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San Ramon Valley Unified School District installs 10k photovoltaic panels at five schools

In a move that is proving to be controversial with some, some California school districts are looking to a high-tech way to save money, even if the payback won't be achieved until well over a decade later. CNN is reporting that some California school districts are looking to low-interest federal loans to install solar panels on schools.

CNN singled out the San Ramon Valley Unified School District, which has installed roughly 10,000 photovoltaic panels at five of its 35 total schools at a cost of $23 million. Under the most optimistic projections, the photovoltaic panels would offset energy usage at the schools by 67 to 75 percent. 

According to spokesman Terry Koehne, the San Ramon Valley Unified School District will pay back the loans courtesy of the energy savings from using the solar installations. However, this won't be a quick payback for the school system -- it will take roughly 16 years to break even on the photovoltaic panels.

Koehne, however, points to the upside of embarking on this expensive venture; "It's pure profit after that. And following that, we're going to start realizing savings of $2 (million), $3 (million), $4 million a year."

Like many schools across the nation, California schools are facing a serious budget crunch. Less money means fewer teachers, fewer teaching assistants, and more students per classroom. By making this move now, the school district is hoping that the future payoff will allow it use its resources more wisely.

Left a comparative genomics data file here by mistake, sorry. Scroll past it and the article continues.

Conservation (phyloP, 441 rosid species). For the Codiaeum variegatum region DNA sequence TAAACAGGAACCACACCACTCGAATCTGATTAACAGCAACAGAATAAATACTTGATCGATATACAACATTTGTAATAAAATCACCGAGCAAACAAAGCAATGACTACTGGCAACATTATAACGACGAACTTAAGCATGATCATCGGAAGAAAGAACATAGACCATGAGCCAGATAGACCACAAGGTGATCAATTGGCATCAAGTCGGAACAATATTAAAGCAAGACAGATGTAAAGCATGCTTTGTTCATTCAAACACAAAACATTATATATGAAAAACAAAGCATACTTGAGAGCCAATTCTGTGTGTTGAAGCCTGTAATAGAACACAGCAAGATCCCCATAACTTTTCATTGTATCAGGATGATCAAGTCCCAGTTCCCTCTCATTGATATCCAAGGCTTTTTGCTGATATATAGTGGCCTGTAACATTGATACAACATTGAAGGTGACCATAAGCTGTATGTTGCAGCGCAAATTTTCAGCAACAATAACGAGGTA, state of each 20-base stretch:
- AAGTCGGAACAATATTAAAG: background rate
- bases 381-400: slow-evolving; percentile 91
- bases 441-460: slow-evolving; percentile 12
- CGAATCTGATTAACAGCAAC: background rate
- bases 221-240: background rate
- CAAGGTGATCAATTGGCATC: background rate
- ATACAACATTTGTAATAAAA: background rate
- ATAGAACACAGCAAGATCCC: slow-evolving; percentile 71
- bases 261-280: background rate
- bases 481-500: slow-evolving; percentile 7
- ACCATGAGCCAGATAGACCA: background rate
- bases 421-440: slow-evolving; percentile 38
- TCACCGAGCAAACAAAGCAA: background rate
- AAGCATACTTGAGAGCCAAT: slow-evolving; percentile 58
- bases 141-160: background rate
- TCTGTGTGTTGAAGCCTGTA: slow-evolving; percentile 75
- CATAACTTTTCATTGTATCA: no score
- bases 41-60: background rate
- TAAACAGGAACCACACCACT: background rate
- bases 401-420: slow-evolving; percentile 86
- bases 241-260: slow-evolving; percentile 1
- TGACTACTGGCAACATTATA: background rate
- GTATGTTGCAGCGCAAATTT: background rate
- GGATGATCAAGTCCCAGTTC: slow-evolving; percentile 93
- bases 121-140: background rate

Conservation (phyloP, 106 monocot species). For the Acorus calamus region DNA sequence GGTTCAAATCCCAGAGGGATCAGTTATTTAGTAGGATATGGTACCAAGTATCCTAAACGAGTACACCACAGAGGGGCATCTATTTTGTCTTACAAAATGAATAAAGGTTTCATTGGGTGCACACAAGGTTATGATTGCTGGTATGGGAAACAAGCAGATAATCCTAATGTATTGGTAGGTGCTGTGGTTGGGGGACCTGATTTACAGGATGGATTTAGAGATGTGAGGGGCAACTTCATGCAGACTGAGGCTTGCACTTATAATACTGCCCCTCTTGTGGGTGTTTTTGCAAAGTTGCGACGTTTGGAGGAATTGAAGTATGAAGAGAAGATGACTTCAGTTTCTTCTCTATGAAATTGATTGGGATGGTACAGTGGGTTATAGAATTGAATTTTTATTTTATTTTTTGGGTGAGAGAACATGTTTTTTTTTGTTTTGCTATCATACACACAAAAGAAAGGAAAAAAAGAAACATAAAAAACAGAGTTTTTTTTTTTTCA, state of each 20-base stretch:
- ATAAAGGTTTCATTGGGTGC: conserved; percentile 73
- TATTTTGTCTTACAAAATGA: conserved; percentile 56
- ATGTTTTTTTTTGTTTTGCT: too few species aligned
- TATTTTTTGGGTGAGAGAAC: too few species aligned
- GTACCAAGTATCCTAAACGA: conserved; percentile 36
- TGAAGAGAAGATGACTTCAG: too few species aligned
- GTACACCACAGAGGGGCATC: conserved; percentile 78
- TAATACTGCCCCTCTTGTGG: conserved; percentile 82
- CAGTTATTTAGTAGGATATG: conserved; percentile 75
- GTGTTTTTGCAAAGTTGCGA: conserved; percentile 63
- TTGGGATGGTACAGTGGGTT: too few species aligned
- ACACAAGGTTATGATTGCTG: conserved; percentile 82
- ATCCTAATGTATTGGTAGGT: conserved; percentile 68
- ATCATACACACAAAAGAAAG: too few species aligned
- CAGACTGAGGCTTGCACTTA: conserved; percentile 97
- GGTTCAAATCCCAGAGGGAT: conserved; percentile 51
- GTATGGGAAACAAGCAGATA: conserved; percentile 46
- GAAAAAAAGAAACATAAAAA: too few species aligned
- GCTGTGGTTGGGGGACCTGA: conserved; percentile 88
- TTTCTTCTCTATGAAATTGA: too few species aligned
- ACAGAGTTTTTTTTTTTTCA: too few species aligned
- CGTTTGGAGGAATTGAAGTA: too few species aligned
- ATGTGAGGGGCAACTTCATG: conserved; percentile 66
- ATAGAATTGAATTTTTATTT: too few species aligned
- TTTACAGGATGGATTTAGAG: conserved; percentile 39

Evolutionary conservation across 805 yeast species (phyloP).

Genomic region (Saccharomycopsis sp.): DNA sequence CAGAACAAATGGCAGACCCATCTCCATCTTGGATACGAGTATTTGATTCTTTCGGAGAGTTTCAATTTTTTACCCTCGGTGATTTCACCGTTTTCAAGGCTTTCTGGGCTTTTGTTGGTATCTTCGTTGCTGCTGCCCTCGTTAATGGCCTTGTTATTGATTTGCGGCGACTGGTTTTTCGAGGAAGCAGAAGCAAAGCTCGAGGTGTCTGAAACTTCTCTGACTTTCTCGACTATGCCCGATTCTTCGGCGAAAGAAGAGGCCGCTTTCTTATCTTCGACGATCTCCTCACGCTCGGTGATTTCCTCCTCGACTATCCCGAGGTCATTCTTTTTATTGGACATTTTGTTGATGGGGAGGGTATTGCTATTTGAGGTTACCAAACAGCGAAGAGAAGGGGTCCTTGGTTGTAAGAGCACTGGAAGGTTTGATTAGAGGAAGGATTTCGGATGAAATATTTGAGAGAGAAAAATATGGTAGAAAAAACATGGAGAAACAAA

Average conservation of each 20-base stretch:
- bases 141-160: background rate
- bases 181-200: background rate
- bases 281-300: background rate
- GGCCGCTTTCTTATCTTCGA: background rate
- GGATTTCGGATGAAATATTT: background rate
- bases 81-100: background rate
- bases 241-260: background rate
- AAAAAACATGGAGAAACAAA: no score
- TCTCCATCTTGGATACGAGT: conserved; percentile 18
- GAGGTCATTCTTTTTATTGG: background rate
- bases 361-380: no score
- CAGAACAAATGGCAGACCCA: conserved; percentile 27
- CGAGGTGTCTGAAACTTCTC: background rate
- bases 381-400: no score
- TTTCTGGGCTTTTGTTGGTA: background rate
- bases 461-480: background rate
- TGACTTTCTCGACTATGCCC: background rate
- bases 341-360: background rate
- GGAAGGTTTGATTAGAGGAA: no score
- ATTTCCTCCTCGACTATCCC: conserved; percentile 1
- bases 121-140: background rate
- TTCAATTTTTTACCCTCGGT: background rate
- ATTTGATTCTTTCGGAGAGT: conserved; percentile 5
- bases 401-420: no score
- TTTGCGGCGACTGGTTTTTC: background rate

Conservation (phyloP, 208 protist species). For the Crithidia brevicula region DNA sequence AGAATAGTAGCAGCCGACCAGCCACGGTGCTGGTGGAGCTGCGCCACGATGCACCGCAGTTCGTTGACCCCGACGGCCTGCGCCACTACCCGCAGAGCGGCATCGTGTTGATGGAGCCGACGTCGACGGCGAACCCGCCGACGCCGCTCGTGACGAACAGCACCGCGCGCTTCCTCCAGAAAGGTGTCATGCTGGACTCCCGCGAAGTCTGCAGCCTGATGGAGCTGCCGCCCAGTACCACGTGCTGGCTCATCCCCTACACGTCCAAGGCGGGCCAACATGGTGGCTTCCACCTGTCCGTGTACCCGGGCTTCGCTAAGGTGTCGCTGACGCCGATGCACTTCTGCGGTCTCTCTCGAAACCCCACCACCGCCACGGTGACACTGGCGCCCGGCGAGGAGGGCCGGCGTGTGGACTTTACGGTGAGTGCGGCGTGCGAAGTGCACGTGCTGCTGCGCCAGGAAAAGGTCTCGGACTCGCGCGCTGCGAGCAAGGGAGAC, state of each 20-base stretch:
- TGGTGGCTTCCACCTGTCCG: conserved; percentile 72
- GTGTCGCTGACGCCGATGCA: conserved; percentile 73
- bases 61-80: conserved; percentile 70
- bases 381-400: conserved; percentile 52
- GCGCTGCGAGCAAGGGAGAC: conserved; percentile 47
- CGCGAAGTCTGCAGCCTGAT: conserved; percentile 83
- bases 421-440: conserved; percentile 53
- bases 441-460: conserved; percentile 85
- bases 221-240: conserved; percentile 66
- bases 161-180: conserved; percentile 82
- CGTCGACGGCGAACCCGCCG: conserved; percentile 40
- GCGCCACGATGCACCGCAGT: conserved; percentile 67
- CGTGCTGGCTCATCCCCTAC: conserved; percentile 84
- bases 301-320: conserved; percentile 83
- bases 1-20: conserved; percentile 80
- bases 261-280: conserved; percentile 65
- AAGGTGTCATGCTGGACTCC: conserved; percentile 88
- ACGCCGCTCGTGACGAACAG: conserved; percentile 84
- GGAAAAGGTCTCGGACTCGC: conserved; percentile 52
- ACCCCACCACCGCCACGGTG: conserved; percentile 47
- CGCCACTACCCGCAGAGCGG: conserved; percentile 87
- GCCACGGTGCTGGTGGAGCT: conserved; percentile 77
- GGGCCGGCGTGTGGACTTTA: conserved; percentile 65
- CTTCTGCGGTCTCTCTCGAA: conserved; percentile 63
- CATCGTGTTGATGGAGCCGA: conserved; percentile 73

Lower production costs, thanks to stiff competition from Chinese companies, is causing a surge in the adoption of solar panels. One of the causalities of the race to the bottom in panel costs was Silicon Valley-based Solyndra. The company received a rushed $535 million loan courtesy of the Obama industry during 2009 in order to bolster its operations.

However, the company two years later filed for bankruptcy and axed over 1,000 employees. Interestingly, an email that was sent out before final approval of the loan was granted rightly projected that the company would run out of money by September 2011. 



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RE: Bad economic analysis once more
By FredEx on 9/19/2011 10:17:21 AM , Rating: 3
Something I recently read that nobody thought about figuring in to the cost savings of massive solar installs on large buildings is the shading effect. Companies in very sunny climates, such as parts of California, have found their air conditioning costs have dropped a good amount due to the shading of the building's roof from the installation of the solar panel arrays. The direct surface temperature of some roofs had dropped dramatically.


RE: Bad economic analysis once more
By tng on 9/19/2011 10:33:25 AM , Rating: 2
quote:
their air conditioning costs have dropped a good amount
Just a rule of thumb from a building manager I know in CA. If you generate 1 watt of heat inside your building, it takes about 2 watts of power via the AC to remove it. So yes there is a lots of economics comments here by people who don't have a full picture of what they are talking about.


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